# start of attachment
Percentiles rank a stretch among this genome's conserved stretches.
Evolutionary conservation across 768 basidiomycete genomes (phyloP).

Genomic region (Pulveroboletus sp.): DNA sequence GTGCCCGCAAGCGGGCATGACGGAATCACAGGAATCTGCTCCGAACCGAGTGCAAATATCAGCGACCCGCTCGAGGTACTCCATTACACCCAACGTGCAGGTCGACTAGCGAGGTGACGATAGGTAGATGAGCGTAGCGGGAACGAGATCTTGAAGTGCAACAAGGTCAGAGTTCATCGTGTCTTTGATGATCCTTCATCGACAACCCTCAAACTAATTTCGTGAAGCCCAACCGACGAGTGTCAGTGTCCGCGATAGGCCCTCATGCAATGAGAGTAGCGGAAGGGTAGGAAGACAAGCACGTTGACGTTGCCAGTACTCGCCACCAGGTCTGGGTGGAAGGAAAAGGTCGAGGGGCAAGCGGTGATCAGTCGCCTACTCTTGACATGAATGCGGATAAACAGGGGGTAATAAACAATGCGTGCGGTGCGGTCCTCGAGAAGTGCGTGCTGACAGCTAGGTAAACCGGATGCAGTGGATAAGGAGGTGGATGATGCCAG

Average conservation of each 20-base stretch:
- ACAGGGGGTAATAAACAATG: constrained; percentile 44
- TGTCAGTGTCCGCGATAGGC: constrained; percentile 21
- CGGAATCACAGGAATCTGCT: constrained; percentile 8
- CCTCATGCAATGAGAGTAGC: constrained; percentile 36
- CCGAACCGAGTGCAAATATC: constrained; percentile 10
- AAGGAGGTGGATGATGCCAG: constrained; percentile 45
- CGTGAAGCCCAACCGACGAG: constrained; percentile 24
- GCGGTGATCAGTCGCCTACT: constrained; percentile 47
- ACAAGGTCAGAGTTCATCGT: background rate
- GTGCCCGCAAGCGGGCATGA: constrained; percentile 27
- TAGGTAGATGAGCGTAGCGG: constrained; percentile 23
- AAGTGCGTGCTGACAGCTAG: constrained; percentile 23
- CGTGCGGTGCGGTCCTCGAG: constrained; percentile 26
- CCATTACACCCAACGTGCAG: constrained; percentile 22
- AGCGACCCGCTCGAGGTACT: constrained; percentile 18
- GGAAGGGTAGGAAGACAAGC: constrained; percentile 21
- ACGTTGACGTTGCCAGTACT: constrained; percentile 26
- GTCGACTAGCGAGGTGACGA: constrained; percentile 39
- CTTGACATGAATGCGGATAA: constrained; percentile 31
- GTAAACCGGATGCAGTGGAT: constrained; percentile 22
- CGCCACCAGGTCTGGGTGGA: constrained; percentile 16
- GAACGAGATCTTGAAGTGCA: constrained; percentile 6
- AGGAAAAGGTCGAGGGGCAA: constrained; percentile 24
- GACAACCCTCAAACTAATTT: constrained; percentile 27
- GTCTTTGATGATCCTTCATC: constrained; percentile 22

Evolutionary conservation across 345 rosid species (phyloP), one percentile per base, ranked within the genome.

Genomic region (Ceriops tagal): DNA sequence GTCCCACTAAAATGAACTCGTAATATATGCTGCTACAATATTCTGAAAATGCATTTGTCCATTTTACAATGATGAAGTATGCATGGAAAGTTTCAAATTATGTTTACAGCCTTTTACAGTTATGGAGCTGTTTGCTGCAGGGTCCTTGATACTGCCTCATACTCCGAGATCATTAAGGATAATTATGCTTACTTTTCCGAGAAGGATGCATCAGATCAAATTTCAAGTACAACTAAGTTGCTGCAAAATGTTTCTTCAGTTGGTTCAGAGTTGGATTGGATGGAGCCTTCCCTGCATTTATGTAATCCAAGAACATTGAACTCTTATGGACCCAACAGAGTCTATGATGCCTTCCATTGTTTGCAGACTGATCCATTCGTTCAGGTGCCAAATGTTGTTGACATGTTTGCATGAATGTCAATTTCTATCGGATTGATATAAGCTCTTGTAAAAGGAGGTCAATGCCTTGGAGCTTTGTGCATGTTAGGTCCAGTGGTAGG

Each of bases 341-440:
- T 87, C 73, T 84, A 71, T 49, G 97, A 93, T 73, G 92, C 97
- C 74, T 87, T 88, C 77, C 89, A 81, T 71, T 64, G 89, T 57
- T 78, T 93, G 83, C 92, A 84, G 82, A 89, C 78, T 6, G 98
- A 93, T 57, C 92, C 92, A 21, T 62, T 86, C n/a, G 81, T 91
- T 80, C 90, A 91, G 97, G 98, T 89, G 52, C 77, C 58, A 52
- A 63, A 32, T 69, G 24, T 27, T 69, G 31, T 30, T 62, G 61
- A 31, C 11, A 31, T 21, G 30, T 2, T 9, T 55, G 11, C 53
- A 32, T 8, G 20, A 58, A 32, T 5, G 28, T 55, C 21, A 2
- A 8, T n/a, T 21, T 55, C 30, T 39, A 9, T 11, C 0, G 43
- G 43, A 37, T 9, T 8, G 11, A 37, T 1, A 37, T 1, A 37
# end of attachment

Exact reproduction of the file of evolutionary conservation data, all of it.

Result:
Percentiles rank a stretch among this genome's conserved stretches.
Evolutionary conservation across 768 basidiomycete genomes (phyloP).

Genomic region (Pulveroboletus sp.): DNA sequence GTGCCCGCAAGCGGGCATGACGGAATCACAGGAATCTGCTCCGAACCGAGTGCAAATATCAGCGACCCGCTCGAGGTACTCCATTACACCCAACGTGCAGGTCGACTAGCGAGGTGACGATAGGTAGATGAGCGTAGCGGGAACGAGATCTTGAAGTGCAACAAGGTCAGAGTTCATCGTGTCTTTGATGATCCTTCATCGACAACCCTCAAACTAATTTCGTGAAGCCCAACCGACGAGTGTCAGTGTCCGCGATAGGCCCTCATGCAATGAGAGTAGCGGAAGGGTAGGAAGACAAGCACGTTGACGTTGCCAGTACTCGCCACCAGGTCTGGGTGGAAGGAAAAGGTCGAGGGGCAAGCGGTGATCAGTCGCCTACTCTTGACATGAATGCGGATAAACAGGGGGTAATAAACAATGCGTGCGGTGCGGTCCTCGAGAAGTGCGTGCTGACAGCTAGGTAAACCGGATGCAGTGGATAAGGAGGTGGATGATGCCAG

Average conservation of each 20-base stretch:
- ACAGGGGGTAATAAACAATG: constrained; percentile 44
- TGTCAGTGTCCGCGATAGGC: constrained; percentile 21
- CGGAATCACAGGAATCTGCT: constrained; percentile 8
- CCTCATGCAATGAGAGTAGC: constrained; percentile 36
- CCGAACCGAGTGCAAATATC: constrained; percentile 10
- AAGGAGGTGGATGATGCCAG: constrained; percentile 45
- CGTGAAGCCCAACCGACGAG: constrained; percentile 24
- GCGGTGATCAGTCGCCTACT: constrained; percentile 47
- ACAAGGTCAGAGTTCATCGT: background rate
- GTGCCCGCAAGCGGGCATGA: constrained; percentile 27
- TAGGTAGATGAGCGTAGCGG: constrained; percentile 23
- AAGTGCGTGCTGACAGCTAG: constrained; percentile 23
- CGTGCGGTGCGGTCCTCGAG: constrained; percentile 26
- CCATTACACCCAACGTGCAG: constrained; percentile 22
- AGCGACCCGCTCGAGGTACT: constrained; percentile 18
- GGAAGGGTAGGAAGACAAGC: constrained; percentile 21
- ACGTTGACGTTGCCAGTACT: constrained; percentile 26
- GTCGACTAGCGAGGTGACGA: constrained; percentile 39
- CTTGACATGAATGCGGATAA: constrained; percentile 31
- GTAAACCGGATGCAGTGGAT: constrained; percentile 22
- CGCCACCAGGTCTGGGTGGA: constrained; percentile 16
- GAACGAGATCTTGAAGTGCA: constrained; percentile 6
- AGGAAAAGGTCGAGGGGCAA: constrained; percentile 24
- GACAACCCTCAAACTAATTT: constrained; percentile 27
- GTCTTTGATGATCCTTCATC: constrained; percentile 22

Evolutionary conservation across 345 rosid species (phyloP), one percentile per base, ranked within the genome.

Genomic region (Ceriops tagal): DNA sequence GTCCCACTAAAATGAACTCGTAATATATGCTGCTACAATATTCTGAAAATGCATTTGTCCATTTTACAATGATGAAGTATGCATGGAAAGTTTCAAATTATGTTTACAGCCTTTTACAGTTATGGAGCTGTTTGCTGCAGGGTCCTTGATACTGCCTCATACTCCGAGATCATTAAGGATAATTATGCTTACTTTTCCGAGAAGGATGCATCAGATCAAATTTCAAGTACAACTAAGTTGCTGCAAAATGTTTCTTCAGTTGGTTCAGAGTTGGATTGGATGGAGCCTTCCCTGCATTTATGTAATCCAAGAACATTGAACTCTTATGGACCCAACAGAGTCTATGATGCCTTCCATTGTTTGCAGACTGATCCATTCGTTCAGGTGCCAAATGTTGTTGACATGTTTGCATGAATGTCAATTTCTATCGGATTGATATAAGCTCTTGTAAAAGGAGGTCAATGCCTTGGAGCTTTGTGCATGTTAGGTCCAGTGGTAGG

Each of bases 341-440:
- T 87, C 73, T 84, A 71, T 49, G 97, A 93, T 73, G 92, C 97
- C 74, T 87, T 88, C 77, C 89, A 81, T 71, T 64, G 89, T 57
- T 78, T 93, G 83, C 92, A 84, G 82, A 89, C 78, T 6, G 98
- A 93, T 57, C 92, C 92, A 21, T 62, T 86, C n/a, G 81, T 91
- T 80, C 90, A 91, G 97, G 98, T 89, G 52, C 77, C 58, A 52
- A 63, A 32, T 69, G 24, T 27, T 69, G 31, T 30, T 62, G 61
- A 31, C 11, A 31, T 21, G 30, T 2, T 9, T 55, G 11, C 53
- A 32, T 8, G 20, A 58, A 32, T 5, G 28, T 55, C 21, A 2
- A 8, T n/a, T 21, T 55, C 30, T 39, A 9, T 11, C 0, G 43
- G 43, A 37, T 9, T 8, G 11, A 37, T 1, A 37, T 1, A 37